The Secret to Super-Fluffy Snacks

Here's your nightly math! Just 5 quick minutes of number fun for kids and parents at home. Read a cool fun fact, followed by math riddles at different levels so everyone can jump in. Your kids will love you for it.

The Secret to Super-Fluffy Snacks

September 2, 2018

Yeast and cinnamon buns

Baking a cake is pretty easy: mix flour, eggs, and other stuff, and the batter bakes into spongy cake. But baking bread is trickier. You have to use “yeast,” which is a fungus (like mushrooms — weird!). Yeast is alive, and if you “feed” it by sprinkling warm water on it, it will grow and make your dough rise into fluffy bread. Once you mix it in with the flour and other ingredients, you let the dough sit, and it “rises”: it actually gets bigger (our Hello Kitty ruler helped us measure). You then “knead” the dough, or mash it with your hands, to squeeze the air bubbles out. We then wrapped our dough into cinnamon rolls, which then poofed up even more before baking. Try making bread dough and twisting it into loaves, pretzels, or these yummy cinnamon rolls (recipe here) — beware, it’s hard to eat just one!

Wee ones: These cinnamon rolls are round like circles. See if you can spot 3 circles in your room.

Little kids: If you make 8 cinnamon rolls and you eat just 1, how many are left?  Bonus: If the dough starts off 3 inches thick in the bowl, and ends up twice as thick, how many inches did it rise?

Big kids: If your bread has to bake for 45 minutes starting at 5:20 pm, will it finish in time for your party at 6 pm?  Bonus: If instead you bake a tray of 36 cinnamon rolls lined up in 4 rows, how many are in each row?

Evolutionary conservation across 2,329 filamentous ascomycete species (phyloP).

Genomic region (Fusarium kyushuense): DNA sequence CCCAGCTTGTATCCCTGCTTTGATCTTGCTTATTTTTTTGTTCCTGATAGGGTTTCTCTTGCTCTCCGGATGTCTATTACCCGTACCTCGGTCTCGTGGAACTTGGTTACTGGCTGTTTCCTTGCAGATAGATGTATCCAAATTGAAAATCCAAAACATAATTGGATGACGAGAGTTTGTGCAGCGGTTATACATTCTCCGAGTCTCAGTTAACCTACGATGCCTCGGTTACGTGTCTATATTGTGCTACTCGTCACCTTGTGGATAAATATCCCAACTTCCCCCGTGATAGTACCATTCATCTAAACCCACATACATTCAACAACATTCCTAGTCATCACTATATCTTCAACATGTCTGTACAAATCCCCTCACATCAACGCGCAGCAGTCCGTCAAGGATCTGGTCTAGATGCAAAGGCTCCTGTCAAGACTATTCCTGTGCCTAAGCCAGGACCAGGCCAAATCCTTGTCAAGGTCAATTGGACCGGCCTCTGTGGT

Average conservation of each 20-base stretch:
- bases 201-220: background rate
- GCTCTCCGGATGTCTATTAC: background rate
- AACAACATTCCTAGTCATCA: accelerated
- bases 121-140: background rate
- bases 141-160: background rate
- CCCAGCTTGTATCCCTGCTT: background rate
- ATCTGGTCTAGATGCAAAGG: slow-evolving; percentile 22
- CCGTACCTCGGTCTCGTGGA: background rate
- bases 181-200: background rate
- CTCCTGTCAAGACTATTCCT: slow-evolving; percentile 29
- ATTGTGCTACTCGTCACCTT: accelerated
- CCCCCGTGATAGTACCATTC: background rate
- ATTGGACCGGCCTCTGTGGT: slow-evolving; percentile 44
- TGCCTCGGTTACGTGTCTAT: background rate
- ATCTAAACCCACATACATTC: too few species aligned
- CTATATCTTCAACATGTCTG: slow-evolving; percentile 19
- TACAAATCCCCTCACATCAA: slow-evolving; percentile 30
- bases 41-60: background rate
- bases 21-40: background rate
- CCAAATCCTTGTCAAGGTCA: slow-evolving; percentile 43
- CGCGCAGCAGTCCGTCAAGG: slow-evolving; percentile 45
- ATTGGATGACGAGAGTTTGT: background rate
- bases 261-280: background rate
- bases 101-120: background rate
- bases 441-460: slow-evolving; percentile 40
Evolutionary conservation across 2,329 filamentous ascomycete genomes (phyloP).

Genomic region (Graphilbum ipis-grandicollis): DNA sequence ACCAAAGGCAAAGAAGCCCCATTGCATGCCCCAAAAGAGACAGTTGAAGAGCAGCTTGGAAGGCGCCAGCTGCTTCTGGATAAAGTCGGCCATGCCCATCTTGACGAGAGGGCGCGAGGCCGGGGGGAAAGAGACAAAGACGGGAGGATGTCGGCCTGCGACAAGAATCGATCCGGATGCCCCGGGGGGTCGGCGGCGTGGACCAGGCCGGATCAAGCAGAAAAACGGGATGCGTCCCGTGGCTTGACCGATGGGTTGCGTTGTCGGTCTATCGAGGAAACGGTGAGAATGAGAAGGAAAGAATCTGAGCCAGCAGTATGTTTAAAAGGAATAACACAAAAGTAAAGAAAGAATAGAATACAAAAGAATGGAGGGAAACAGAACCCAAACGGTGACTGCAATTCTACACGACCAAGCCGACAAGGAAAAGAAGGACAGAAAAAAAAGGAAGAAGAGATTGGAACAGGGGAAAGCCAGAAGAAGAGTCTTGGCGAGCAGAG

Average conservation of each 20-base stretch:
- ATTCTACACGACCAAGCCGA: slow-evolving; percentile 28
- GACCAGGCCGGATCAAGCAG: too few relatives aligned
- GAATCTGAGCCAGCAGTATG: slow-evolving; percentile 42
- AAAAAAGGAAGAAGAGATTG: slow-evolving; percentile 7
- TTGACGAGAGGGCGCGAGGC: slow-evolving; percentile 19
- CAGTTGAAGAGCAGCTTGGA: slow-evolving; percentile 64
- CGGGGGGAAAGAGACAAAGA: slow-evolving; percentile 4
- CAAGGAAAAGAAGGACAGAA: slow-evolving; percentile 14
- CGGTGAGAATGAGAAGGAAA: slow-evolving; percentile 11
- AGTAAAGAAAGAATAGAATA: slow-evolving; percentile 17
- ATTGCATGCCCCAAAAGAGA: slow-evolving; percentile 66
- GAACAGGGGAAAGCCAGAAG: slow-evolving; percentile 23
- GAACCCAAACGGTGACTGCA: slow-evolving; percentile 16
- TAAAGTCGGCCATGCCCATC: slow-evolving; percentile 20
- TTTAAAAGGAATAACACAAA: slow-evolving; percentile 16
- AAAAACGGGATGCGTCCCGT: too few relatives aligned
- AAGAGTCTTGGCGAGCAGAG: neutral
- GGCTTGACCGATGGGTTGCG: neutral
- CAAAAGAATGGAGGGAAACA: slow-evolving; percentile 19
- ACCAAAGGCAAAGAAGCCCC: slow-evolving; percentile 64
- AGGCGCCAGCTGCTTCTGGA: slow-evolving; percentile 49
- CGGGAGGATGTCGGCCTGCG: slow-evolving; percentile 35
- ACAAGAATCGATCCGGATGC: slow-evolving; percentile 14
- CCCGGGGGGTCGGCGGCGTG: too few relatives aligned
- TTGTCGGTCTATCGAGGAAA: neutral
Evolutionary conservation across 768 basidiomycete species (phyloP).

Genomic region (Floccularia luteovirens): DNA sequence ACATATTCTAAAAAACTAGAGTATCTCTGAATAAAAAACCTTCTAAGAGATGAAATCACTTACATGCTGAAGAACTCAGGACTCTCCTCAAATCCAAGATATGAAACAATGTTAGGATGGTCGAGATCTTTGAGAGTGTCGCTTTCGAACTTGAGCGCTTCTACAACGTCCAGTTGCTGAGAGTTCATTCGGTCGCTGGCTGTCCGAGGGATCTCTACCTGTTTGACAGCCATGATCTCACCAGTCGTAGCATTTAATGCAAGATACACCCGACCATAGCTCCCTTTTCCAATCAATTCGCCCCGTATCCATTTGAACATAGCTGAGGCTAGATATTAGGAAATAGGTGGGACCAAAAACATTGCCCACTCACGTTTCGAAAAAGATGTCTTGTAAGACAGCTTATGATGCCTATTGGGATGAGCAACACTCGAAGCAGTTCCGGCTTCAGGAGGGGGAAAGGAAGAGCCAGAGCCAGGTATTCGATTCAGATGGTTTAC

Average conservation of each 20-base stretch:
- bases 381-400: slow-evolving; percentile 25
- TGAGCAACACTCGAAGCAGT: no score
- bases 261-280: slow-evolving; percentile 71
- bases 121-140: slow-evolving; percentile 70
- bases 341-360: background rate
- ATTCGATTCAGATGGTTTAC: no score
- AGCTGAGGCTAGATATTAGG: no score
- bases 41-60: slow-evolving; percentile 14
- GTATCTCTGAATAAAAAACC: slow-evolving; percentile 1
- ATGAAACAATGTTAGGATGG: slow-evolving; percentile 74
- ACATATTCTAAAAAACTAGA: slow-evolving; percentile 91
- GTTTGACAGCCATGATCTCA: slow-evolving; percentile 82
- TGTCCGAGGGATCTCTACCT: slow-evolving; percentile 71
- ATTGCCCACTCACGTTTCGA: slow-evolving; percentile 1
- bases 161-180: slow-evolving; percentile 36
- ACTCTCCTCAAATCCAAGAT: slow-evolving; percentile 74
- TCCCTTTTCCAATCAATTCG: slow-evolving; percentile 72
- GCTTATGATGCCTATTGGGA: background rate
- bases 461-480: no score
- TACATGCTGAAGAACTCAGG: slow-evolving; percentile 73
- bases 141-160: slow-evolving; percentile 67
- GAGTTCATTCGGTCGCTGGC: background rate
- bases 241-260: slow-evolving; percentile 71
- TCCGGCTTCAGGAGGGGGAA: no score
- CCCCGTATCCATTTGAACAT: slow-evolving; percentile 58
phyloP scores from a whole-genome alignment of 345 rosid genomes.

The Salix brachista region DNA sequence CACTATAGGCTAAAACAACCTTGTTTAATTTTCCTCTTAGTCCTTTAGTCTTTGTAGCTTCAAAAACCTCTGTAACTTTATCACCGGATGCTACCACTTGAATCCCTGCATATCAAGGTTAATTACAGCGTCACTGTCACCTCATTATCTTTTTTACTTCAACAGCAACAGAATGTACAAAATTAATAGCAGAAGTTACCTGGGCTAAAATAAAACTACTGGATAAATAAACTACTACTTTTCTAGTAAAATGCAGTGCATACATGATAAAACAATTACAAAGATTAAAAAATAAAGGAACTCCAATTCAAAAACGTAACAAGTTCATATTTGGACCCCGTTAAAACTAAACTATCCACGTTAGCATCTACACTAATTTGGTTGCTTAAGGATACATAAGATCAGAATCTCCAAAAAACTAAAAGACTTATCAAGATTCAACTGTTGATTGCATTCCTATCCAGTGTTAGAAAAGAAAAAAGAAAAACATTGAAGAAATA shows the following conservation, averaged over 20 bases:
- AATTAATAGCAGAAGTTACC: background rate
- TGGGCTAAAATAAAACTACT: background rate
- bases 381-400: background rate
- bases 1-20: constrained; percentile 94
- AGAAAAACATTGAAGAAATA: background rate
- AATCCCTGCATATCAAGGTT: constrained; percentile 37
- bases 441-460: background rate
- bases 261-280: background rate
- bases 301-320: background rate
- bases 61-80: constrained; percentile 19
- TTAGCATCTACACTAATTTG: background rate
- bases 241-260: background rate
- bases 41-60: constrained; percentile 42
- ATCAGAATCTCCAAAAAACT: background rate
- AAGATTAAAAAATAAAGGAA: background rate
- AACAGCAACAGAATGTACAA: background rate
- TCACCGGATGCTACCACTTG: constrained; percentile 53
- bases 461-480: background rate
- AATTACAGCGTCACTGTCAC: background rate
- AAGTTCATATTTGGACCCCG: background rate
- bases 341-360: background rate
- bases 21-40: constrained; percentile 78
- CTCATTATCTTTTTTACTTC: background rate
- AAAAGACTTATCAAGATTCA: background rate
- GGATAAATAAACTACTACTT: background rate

Wee ones: Answers may include a clock, a toy ball, buttons, and shoelace holes.

Little kids: 7 rolls.  Bonus: 3 more inches.

Big kids: Not quite — it will finish at 6:05 pm!  Bonus: 9 rolls.

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About the Author

Laura Overdeck

Laura Overdeck

Laura Bilodeau Overdeck is founder and president of Bedtime Math Foundation. Her goal is to make math as playful for kids as it was for her when she was a child. Her mom had Laura baking before she could walk, and her dad had her using power tools at a very unsafe age, measuring lengths, widths and angles in the process. Armed with this early love of numbers, Laura went on to get a BA in astrophysics from Princeton University, and an MBA from the Wharton School of Business; she continues to star-gaze today. Laura’s other interests include her three lively children, chocolate, extreme vehicles, and Lego Mindstorms.

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